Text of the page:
We did not want it to be stylized like a lot of the other projects of the same period that are kind of winking at you with contemporary elements mixed in, the Victorian-era British series Peaky Blinders being one. Jakob said it’s only going to work if we do it true to the period, so we did. Sara, we wanted her to be a woman who was groundbreaking and an early feminist and on the cusp of leaving Victoriana and going into the 20th century. There’s even a scene with early Suffragettes. She came from a wealthy family and had perfect manners and had gone to a good school; we wanted to show her background but without it looking frivolous and frilly, so we kind of streamlined her and didn’t give her a lot of jewelry because she’s working in a man’s world. There are stylistic reasons for each character, but we wanted to be realistic, too.
How do you research?
It’s become so easy on the internet, you can just plug in the year. There are a lot of real-life characters in the series, like J.P. Morgan, Teddy Roosevelt and a lot of the famous gangsters, so it’s very easy to research them. What I do, generally, is after reading a script and getting a feeling for each character, I assign each character a color palette. It’s not that heavy-handed, but just so that they are each defined and easy to recognize.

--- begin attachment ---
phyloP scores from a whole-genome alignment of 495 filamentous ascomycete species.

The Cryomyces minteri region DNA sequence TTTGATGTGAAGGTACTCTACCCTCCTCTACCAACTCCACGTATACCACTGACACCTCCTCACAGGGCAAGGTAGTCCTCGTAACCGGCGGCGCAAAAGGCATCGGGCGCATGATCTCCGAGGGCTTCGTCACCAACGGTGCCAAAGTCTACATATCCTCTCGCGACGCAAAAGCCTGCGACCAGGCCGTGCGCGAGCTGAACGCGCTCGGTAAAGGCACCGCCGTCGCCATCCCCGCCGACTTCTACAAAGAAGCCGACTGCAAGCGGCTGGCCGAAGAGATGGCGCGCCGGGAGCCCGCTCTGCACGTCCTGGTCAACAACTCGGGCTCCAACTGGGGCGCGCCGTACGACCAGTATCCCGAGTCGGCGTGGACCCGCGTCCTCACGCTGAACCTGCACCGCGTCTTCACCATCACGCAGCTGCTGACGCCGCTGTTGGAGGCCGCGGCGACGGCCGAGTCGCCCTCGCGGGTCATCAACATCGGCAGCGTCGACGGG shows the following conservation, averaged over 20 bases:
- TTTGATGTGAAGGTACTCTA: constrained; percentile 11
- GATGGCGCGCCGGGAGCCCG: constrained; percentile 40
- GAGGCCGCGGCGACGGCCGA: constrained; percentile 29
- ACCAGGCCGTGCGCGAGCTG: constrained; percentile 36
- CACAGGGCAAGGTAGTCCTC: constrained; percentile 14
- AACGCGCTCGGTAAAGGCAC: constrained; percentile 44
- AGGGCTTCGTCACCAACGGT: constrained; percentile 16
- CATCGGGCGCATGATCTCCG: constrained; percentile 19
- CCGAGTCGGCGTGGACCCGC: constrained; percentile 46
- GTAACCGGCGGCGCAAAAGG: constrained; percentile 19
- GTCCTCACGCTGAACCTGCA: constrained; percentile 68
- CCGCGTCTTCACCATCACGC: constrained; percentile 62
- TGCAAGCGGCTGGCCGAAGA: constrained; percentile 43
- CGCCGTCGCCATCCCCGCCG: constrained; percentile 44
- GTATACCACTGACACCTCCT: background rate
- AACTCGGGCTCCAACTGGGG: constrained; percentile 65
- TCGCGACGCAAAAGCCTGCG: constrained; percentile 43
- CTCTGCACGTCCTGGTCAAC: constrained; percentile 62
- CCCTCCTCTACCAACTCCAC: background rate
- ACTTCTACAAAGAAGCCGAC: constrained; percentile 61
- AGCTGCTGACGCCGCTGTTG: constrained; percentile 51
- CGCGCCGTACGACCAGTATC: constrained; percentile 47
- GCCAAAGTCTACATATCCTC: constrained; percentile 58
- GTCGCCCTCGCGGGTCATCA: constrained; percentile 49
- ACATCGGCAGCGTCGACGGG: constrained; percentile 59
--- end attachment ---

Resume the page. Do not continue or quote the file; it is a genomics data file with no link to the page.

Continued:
The men’s suits are so gorgeous, and there seems to be lots of individuality in the collars and ties and menswear in general at the time.
The crime reporter, Moore, is a bit of a dandy and bon vivant. He has these brocade vests, stylized hats and his color palette has different shades of gray and blue. Dr. Krysler, his palette was blacks and dark greens, and he’s a little more old world. I wanted him to have a European feeling in his clothes more than Moore’s. It’s all about defining the character with color and texture and different motifs and the different types of cravats they wear. The other thing I wanted to do was to really exaggerate the class differentiation. There was such extreme poverty and such great wealth in this story, and I wanted to take advantage of the contrast.
Did you have everything made?
Yes, everything for the principals. Because of the specific time period, 1896, and the women’s fashion during that time period with those leg o’ mutton sleeves, I had to. It was a very short period, like seven or eight years that they wore those sleeves, so to find that silhouette was difficult. I was scouring costume houses in L.A., London, Rome, Paris, Vienna, just to get enough for the extras. And we still made a lot of evening dresses for the extras for the opera scene and Delmonico’s because what was available wasn’t the quality I wanted.